aio_proc_max(5)aio_proc_max(5)NAMEaio_proc_max - maximum number of async I/O operations that can be
queued by any process that uses aio_reap()VALUES
This tunable places a limit on the system resources that can be con‐
sumed by processes that use aio_reap(2). The limit is enforced at a
per-process level to improve scalability as the number of CPUs and pro‐
When this tunable is set to 0, it has no effect. That is, resource
usage will be restricted by the other limits provided on HP-UX. (These
include and setrlimit(2) with Use of these limits (while keeping at 0)
ensures compatibility with POSIX standards and legacy applications.
However, most of these other limits are enforced at the system-wide
level, and they can in some cases reduce scalability. To solve this
problem when compatibility with the other limits is not required, the
tunable can be set.
When is set to a positive value, it becomes the only tunable limit
enforced for processes that use aio_reap(2). Memory-usage limits (e.g.
or will NOT be enforced for aio_reap(2) processes when is set. How‐
ever, processes that use POSIX AIO without aio_reap(2) (i.e. only using
standard POSIX interface calls) will continue to have all of the old
For sysadmins wishing to obtain the increased scalability of without
giving up control of memory limits, the tunable can be set. That tun‐
able limits the size of each I/O, effectively constraining the total
memory usage of all processes that use aio_reap(2) by the quantity:
This approach provides full control of system-wide resource usage with‐
out depending on explicit system-wide constraints.
Note: when is set, processes that use aio_reap(2) can still set
process-specific limits with the limit. The minimum of and will be the
value that is enforced by the AIO subsystem. However, ALL other rlim‐
its related to AIO will have no effect (i.e. will not be enforced) for
aio_reap(2) users when is non-zero.
Who Is Expected to Change This Tunable?
System administrators that run applications requiring heavy usage of
AIO (with aio_reap(2)) to disks or filesystems.
Restrictions on Changing
This tunable is dynamic. Changes to to this tunable take effect imme‐
diately for new processes started after the change. But they do not
impact existing running processes. (That is, any process running at
the time of tuning will be "grandfathered" in, and will adhere to the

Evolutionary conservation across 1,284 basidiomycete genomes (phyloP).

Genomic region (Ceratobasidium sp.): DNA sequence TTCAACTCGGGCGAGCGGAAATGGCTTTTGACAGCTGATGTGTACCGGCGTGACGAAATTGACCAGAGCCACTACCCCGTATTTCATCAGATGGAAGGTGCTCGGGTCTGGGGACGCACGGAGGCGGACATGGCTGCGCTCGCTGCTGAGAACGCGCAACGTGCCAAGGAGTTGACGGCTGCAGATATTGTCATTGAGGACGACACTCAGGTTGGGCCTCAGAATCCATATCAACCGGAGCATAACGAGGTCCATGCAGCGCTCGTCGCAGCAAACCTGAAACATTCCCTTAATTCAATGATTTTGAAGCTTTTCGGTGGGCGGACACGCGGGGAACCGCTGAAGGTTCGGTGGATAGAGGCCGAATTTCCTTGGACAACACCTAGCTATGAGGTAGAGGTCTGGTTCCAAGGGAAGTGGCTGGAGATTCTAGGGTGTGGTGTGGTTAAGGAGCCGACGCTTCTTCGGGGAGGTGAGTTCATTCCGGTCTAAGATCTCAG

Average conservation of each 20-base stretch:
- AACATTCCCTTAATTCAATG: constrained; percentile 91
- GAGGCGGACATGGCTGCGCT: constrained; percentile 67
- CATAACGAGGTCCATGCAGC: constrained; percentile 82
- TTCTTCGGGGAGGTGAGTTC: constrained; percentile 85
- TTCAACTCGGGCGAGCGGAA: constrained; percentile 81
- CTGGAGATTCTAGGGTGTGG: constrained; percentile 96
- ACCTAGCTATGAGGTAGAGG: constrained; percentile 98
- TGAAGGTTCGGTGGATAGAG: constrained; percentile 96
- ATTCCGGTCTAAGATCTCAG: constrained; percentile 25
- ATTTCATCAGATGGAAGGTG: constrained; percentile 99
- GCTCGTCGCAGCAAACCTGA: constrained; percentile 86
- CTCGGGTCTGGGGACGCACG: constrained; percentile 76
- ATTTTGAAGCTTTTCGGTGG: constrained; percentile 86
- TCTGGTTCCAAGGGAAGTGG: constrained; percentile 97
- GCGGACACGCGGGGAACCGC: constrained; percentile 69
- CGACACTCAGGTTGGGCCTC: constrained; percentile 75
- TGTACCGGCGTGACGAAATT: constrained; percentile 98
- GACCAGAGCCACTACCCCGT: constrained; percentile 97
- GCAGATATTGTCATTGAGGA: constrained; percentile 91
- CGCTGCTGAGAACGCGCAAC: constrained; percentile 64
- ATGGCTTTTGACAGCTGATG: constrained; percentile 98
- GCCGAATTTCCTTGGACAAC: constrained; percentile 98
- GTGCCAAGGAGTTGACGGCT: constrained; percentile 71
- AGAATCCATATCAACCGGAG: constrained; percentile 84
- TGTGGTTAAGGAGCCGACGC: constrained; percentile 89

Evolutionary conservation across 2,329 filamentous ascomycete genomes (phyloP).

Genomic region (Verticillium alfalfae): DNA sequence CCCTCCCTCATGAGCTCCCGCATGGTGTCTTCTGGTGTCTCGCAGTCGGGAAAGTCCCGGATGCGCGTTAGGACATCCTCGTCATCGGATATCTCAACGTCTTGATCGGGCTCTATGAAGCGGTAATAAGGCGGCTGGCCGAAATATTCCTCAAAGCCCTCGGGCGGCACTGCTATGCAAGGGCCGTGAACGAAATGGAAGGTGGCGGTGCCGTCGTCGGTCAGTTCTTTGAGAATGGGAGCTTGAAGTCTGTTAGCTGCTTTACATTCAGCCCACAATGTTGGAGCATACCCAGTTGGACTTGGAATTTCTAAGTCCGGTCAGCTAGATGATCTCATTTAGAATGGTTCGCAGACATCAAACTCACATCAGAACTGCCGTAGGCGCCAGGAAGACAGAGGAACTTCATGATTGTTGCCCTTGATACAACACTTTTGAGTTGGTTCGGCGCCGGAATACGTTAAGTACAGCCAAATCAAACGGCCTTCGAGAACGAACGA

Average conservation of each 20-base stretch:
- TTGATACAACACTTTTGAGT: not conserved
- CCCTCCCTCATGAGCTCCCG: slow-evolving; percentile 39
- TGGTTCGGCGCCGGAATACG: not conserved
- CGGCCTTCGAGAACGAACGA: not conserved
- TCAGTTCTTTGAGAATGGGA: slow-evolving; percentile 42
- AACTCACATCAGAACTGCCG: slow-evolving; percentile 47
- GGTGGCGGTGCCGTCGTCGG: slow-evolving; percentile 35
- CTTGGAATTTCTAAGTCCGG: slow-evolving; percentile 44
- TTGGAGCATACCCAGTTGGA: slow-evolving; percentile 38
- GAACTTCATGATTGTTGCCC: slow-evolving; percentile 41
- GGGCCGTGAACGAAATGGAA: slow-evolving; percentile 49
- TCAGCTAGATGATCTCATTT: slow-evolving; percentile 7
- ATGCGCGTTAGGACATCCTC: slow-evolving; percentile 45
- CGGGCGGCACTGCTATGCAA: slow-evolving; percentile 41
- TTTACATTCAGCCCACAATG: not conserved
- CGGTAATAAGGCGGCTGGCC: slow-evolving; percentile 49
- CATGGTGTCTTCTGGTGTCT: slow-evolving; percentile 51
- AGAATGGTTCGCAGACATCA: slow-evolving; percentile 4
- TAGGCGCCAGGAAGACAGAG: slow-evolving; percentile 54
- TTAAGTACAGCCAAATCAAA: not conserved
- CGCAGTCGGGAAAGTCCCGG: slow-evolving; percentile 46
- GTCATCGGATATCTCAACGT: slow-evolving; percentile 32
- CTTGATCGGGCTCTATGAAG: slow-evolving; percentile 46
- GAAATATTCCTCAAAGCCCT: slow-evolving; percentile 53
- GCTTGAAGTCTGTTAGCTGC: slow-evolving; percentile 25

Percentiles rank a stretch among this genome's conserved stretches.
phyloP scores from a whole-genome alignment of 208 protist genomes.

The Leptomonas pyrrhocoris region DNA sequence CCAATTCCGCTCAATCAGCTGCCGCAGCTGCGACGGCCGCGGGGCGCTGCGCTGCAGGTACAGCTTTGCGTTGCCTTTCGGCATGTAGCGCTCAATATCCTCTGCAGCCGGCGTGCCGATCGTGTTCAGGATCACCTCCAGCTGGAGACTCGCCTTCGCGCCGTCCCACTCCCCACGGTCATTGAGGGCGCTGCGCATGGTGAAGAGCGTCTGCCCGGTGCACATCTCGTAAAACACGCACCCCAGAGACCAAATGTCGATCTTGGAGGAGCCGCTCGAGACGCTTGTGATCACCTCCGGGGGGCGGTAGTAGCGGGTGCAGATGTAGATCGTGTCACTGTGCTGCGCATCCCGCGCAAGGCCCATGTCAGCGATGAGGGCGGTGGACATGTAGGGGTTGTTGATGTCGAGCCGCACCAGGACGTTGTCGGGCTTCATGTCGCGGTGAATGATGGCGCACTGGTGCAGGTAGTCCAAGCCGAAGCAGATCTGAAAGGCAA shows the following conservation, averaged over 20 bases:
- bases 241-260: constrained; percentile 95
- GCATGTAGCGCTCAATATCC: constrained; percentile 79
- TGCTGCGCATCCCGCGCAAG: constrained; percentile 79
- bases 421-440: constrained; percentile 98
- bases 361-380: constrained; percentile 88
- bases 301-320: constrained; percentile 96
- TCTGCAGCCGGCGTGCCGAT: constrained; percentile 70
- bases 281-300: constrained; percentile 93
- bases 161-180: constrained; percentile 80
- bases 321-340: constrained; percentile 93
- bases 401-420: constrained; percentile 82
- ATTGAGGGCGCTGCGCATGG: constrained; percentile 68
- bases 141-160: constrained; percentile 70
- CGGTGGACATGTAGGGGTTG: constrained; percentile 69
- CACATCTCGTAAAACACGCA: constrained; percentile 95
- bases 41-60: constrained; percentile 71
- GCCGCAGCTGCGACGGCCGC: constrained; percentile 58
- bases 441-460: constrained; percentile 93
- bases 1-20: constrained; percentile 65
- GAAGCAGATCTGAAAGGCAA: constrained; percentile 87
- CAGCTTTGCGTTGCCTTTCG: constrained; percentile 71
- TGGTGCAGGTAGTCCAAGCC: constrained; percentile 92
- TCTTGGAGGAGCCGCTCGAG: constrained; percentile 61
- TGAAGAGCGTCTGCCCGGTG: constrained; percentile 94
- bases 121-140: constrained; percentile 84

value held by this tunable at the time the process was started)
When Should the Value of This Tunable Be Raised?
should be raised for applications that make heavy usage of AIO with
What Are the Side Effects of Raising the Value of This Tunable?
When raising this tunable from its default of 0 to a positive value,
the effects described above will take place. (see However, once this
tunable is a positive value, the only effect of raising it further is
that more system resources can be used for asynchronous I/Os.
When Should the Value of This Tunable Be Lowered?
should be lowered when AIO performance is acceptable but there is con‐
cern about too many system resources being devoted to AIO.
What Are the Side Effects of Lowering the Value of This Tunable?
As long as it remains a positive value, lowering the value of this tun‐
able simply decreases the number of I/Os that each process can issue.
When this tunable is set to 0, it will cease to have an effect, and the
system will enforce only the old system-wide tunables described above
What Other Tunables Should Be Changed at the Same Time as This One?
No additional tunables need to be changed at the same time as this one.
However, can optionally be set if there is an interest in limiting mem‐
ory usage for AIO.
In addition, when is set to a positive value, another option is to
lower the values of the older system wide limits (such as and This is
useful because the older limits will have no impact on aio_reap(2)
users, and aio_reap(2) users are expected to consume the majority of
system resources. (Leaving less resources for processes governed by
the older limits)
All HP-UX kernel tunable parameters are release specific. This parame‐
ter may be removed or have its meaning changed in future releases of
Installation of optional kernel software, from HP or other vendors, may
cause changes to tunable parameter values. After installation, some
tunable parameters may no longer be at the default or recommended val‐
ues. For information about the effects of installation on tunable val‐
ues, consult the documentation for the kernel software being installed.
For information about optional kernel software that was factory
installed on your system, see at
was developed by HP.
SEE ALSOkctune(1M), sam(1M), aio_reap(2), gettune(2), settune(2), setrlimit(2),
aio(5), aio_iosize_max(5). aio_max_ops(5), aio_physmem_pct(5).
Tunable Kernel Parameters aio_proc_max(5)